Keep an eye out for any warning signs of problems such as leaking refrigerant or oil, unusual sounds, or excessive noise coming from the unit when it’s running.
When not in use, cover it with a protective cover such as a tarp or a canvas to protect it from the elements.
Additional Tips for Keeping Your Motorhome Cool
Parking your RV in the shade is one of the best ways to keep it cool on a hot summer day. If you can find a shaded area with trees when you pitch your camp, you can enjoy cooler temperatures inside your RV. Also, try to orientate your motorhome so that the side of your motorhome with the largest window area gets the least amount of sun.
In addition to parking in the shade, it may also be a good idea to park near water or as close to a river or stream as possible if there is one nearby. This will allow for some natural cooling, and if you’re brave enough, you can also take a dip to cool down!
You can even find cheap and simple devices to keep you cool that are easily purchased online, such as battery-operated fans. Consider getting a cooling pillow designed specifically for use during travel time to help regulate body temperature throughout the nighttime hours.
Forget cooking inside your motorhome when the weather warms up; it’s time to go alfresco and eat outside. Not only will your food taste better, but it will also keep your motorhome from heating up even more.
Our last suggestion is if you don’t have one already, consider buying an awning for your motorhome. In addition to keeping the sun off your motorhome, it will be handy when it rains and maximises your outdoor living space.
Air conditioning is a great way to stay cool, but it can be an expensive luxury especially if your road trips are restricted to the UK, where scorching hot days are less frequent than with many other European countries. An air conditioner for domestic trips might be overkill. If you need some relief from the heat without breaking your budget, there are other options available that can keep you cool.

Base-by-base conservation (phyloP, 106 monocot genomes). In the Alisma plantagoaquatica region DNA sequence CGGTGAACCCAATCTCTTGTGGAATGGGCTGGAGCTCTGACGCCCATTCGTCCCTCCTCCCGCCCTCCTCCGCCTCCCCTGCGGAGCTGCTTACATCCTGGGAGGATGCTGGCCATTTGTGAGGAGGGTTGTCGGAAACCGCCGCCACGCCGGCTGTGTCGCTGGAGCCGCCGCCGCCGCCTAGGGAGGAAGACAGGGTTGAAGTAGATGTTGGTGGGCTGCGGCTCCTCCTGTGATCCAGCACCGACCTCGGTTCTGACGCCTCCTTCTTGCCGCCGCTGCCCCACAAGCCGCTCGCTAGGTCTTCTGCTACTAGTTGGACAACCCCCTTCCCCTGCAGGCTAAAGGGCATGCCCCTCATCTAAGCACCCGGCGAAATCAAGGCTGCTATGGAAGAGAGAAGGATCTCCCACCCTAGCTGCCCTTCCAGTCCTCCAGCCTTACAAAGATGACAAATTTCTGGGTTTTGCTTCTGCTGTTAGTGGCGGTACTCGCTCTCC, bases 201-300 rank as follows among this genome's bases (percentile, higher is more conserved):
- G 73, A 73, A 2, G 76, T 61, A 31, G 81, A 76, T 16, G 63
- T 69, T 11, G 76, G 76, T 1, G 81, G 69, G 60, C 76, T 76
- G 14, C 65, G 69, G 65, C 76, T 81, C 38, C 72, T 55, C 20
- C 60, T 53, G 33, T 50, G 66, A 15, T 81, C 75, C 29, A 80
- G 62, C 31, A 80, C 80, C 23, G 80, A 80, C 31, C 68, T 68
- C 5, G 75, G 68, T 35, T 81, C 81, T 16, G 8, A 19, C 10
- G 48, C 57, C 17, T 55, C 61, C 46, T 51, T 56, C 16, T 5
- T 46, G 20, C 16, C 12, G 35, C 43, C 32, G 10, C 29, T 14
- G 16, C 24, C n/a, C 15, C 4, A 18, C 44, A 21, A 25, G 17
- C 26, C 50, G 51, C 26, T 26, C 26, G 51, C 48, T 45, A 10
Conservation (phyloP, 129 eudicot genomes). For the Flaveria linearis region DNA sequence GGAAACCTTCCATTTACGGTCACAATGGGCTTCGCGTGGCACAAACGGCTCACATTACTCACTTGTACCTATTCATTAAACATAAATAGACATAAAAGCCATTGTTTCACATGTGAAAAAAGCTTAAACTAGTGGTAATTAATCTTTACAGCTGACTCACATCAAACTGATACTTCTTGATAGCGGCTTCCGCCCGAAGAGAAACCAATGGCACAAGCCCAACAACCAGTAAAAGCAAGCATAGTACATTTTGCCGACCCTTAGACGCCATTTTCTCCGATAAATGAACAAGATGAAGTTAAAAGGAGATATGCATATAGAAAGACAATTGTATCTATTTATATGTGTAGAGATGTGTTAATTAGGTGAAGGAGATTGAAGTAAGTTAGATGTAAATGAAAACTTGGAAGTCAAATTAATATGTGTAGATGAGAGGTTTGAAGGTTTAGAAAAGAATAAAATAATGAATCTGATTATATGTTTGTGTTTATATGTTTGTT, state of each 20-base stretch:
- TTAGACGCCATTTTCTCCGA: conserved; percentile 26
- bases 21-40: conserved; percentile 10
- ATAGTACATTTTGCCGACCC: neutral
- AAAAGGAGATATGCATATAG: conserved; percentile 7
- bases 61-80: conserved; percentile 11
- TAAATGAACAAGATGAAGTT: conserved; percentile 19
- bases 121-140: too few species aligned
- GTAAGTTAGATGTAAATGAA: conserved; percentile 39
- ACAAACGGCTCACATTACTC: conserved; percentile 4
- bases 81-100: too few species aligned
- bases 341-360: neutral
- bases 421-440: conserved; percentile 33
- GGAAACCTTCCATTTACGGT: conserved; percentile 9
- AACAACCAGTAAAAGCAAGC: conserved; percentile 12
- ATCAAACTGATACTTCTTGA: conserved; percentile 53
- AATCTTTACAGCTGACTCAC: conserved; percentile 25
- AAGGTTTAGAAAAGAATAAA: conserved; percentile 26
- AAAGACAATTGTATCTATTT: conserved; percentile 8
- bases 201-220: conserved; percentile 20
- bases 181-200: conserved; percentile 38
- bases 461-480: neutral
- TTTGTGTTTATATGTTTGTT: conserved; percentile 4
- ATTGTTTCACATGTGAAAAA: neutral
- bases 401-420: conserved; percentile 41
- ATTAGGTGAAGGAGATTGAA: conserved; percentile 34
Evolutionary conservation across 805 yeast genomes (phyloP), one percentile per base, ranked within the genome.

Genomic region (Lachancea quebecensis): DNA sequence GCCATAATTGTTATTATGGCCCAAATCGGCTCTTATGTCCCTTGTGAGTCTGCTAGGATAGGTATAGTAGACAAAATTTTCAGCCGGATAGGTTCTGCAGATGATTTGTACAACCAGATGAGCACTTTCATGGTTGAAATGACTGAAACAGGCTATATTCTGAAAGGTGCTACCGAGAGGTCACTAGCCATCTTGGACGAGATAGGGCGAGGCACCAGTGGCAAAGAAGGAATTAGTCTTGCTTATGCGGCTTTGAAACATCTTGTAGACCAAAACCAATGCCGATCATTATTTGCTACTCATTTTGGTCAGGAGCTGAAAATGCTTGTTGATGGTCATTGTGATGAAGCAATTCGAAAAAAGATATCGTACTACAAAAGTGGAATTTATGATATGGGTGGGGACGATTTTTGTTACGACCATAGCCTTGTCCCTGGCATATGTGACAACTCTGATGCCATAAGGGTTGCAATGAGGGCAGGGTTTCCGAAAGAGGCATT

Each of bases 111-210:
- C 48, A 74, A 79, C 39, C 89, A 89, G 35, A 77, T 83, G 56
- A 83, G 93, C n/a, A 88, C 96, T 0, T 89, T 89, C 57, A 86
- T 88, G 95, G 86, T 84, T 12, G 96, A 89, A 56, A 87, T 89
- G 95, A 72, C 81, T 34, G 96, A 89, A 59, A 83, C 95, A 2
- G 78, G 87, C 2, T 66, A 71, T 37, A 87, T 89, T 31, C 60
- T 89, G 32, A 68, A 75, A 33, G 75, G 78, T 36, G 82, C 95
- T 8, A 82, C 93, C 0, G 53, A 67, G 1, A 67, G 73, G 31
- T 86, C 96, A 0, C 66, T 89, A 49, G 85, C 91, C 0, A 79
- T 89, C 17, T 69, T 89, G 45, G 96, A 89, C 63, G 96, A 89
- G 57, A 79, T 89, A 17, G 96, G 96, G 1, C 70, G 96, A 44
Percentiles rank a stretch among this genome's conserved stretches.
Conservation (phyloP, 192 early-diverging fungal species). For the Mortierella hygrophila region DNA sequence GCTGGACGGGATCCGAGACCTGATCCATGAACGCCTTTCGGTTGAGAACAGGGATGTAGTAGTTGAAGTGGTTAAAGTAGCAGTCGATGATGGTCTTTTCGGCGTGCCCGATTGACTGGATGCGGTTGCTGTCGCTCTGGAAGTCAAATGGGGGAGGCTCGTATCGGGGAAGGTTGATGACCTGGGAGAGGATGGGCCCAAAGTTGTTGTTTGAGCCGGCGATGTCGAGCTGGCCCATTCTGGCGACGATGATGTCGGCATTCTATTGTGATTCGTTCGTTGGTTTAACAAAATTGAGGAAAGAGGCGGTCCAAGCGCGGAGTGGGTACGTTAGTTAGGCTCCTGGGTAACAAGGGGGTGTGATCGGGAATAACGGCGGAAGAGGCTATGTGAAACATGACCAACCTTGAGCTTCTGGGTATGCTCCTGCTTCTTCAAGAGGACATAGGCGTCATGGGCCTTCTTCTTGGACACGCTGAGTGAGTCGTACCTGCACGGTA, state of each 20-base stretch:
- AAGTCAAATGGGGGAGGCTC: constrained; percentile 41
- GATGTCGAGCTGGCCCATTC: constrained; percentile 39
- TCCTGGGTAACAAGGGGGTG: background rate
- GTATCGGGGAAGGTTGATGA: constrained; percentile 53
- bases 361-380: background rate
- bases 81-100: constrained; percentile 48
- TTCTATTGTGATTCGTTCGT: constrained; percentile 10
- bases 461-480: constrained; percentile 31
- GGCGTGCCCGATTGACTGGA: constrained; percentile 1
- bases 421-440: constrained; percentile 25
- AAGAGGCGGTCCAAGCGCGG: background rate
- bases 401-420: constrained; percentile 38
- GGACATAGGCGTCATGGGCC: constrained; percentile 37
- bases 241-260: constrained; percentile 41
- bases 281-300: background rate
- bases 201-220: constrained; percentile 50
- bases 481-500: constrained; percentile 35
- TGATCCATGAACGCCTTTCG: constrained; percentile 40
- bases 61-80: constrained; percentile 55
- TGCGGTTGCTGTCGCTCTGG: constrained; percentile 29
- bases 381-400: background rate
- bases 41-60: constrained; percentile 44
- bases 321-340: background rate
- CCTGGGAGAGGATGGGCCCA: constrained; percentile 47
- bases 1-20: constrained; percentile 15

However, if you are travelling on the continent, for instance, in the South of France, where the average temperatures in summer are 30C (80F), an air conditioner could be a blessing and make the trip so much more pleasant.
To finish the article, we have answered a few of the commonly asked questions regarding motorhome air conditioners.
Why not use the cab air conditioner?
The reason is that the cab air conditioning system is designed more for a small, enclosed space; the motorhome’s large open areas will not be cooled efficiently with this type of system.
How much does an air conditioning unit for a motorhome cost?
The typical cost for an AC unit is somewhere between £1,400 and £3,000, depending on the features and specifications. You should also factor in installation costs if you are not installing the air conditioning unit yourself. Running costs will depend entirely on how much electricity the AC unit consumes which is determined by size, efficiency and temperature changes during operation.
How long do motorhome air conditioners last?
It is difficult to estimate how long a motorhome air conditioner will last. Typically, an air conditioner will last from five to ten years. This can depend on the brand, size, and age of the unit. The length of time an AC lasts also depends on the number of hours it’s used. To keep your air conditioner in good working order, you must keep it well maintained.